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Army National Guard Carries Out Sling Road Operation with Heavy-Duty Helicopters

Ohio Military National Guard carried out a combined training event wherein about 75 Ohio National Guard Troopers, including a small…

By Ronald Snow , in Drones & Helicopters News , at July 24, 2019 8:20 AM EDT Tags: , ,

Ohio Military National Guard carried out a combined training event wherein about 75 Ohio National Guard Troopers, including a small group of Michigan National Guard Soldiers, performed sling load activities at Camp James A. Garfield Joint Army Training Facility near Newton Falls, Ohio.

The significance of sling load activities is to resupply units in a more robust method rather than using ground units.

“When it comes to it, if we can’t get a truck in, we can load up anything we wish to and hook it up to a helicopter and fly it in,” said Sgt. 1st Class James Jarkewicz, a company sergeant with Firm A, 237th Support Battalion in Cleveland. “We can carry water, food, or any equipment we require during a natural disaster response.”

National Guard Troopers practiced preparing and rigging a variety of military equipment and vehicles before hooking them to CH-47 Chinook helicopters and watching them carry off.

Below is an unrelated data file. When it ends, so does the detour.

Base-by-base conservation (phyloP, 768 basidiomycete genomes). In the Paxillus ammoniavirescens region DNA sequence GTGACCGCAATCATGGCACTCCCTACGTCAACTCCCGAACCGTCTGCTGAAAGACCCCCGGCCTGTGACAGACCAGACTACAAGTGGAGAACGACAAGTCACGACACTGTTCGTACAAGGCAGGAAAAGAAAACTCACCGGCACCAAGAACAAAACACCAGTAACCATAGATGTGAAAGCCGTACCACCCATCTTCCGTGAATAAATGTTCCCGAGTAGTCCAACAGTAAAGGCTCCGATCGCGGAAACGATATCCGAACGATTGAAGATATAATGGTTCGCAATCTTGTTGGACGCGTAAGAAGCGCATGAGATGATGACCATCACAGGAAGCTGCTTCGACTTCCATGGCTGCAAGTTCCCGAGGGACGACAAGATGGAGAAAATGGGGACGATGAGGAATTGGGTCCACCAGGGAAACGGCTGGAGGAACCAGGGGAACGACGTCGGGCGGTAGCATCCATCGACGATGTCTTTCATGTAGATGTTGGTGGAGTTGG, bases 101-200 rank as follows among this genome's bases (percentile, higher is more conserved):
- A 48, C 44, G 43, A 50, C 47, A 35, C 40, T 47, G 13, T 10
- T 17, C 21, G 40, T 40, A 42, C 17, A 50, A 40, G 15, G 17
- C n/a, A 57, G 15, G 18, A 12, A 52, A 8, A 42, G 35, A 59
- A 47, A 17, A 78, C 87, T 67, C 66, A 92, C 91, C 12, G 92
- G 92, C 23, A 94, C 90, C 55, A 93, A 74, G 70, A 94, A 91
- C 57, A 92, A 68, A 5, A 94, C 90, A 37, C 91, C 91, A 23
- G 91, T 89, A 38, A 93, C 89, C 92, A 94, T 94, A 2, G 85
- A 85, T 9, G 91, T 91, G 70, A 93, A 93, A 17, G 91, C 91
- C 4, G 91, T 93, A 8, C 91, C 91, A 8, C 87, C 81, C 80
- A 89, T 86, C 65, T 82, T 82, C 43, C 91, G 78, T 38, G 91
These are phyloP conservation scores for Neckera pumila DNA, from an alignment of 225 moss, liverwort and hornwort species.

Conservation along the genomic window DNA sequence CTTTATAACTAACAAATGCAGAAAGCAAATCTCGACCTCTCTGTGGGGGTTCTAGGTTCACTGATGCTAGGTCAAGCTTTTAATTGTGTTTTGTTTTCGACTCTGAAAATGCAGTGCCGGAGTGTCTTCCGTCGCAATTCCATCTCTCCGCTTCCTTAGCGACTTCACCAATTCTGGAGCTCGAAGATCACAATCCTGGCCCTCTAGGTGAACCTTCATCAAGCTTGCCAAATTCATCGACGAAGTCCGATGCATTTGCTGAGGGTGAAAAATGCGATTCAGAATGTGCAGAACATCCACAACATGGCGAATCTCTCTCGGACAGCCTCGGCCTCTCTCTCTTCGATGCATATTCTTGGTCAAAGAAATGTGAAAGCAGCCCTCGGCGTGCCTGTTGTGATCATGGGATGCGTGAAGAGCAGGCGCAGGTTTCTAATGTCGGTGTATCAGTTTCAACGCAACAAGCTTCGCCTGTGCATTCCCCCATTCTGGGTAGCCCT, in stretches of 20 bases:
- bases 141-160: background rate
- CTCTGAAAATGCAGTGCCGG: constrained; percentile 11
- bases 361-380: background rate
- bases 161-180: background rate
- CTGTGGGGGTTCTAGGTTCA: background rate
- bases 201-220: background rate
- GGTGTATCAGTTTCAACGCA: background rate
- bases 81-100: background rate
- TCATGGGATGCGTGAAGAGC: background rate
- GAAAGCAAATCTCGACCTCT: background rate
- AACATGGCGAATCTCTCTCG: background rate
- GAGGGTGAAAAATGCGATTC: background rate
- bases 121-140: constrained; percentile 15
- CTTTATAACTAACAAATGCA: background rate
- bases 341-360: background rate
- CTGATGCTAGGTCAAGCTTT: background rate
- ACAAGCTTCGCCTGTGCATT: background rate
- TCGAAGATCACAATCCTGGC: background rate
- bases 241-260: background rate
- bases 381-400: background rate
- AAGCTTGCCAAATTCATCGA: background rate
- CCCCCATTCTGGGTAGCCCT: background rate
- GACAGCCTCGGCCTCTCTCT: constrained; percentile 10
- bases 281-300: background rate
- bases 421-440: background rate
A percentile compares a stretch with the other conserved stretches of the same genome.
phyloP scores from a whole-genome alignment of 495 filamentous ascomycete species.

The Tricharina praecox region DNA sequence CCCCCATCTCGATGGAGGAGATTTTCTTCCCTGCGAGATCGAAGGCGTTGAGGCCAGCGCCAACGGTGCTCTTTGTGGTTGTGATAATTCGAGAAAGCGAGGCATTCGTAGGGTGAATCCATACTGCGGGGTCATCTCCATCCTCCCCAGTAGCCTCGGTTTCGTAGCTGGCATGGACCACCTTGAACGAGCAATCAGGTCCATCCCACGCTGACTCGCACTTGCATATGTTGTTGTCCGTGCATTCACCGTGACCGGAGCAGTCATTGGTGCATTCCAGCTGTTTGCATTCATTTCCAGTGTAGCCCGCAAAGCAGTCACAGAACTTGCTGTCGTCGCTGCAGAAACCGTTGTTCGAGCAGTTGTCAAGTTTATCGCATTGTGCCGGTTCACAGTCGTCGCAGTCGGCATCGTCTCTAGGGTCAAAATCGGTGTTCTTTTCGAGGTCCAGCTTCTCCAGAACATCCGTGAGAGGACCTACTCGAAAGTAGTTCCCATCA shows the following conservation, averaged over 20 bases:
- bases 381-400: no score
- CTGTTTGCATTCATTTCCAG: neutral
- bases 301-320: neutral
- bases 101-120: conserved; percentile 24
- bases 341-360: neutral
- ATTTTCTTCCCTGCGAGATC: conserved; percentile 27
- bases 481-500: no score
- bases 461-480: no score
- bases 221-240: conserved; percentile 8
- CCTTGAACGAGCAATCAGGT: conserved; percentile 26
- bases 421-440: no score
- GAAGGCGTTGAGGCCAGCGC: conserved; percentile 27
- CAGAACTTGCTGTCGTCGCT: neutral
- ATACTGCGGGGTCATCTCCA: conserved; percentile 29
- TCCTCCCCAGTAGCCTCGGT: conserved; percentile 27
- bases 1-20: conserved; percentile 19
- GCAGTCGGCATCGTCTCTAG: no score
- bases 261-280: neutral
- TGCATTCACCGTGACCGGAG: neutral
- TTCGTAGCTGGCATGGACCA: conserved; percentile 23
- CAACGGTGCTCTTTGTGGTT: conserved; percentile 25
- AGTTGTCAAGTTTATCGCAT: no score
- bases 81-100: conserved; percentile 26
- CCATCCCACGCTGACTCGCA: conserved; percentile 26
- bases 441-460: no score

“Everybody is involved and getting good training,” said Sgt. Kevin Fowler, an instructor and a squad chief with Company A, 237th Support Battalion. “That is the first time we’ve performed training at this scale, with this many units. It offers Troopers an opportunity to get involved.”

All of the instructors are organic to the Ohio Army National Guard, bringing expertise learned via coaching and experience back to their units.

The coaching culminated in multiple CH-47s circling overheads, with Troopers hooking up vans and howitzers, struggling against the bang of the downdraft put out by the two large helicopter rotors on each plane.

The Ohio National Guard has utilized this expertise in response to various natural disasters, including transporting turbines and equipment to areas of Puerto Rico destroyed by Hurricane Maria, supplies to flooded areas of Texas, and areas struck by tornados in Ohio.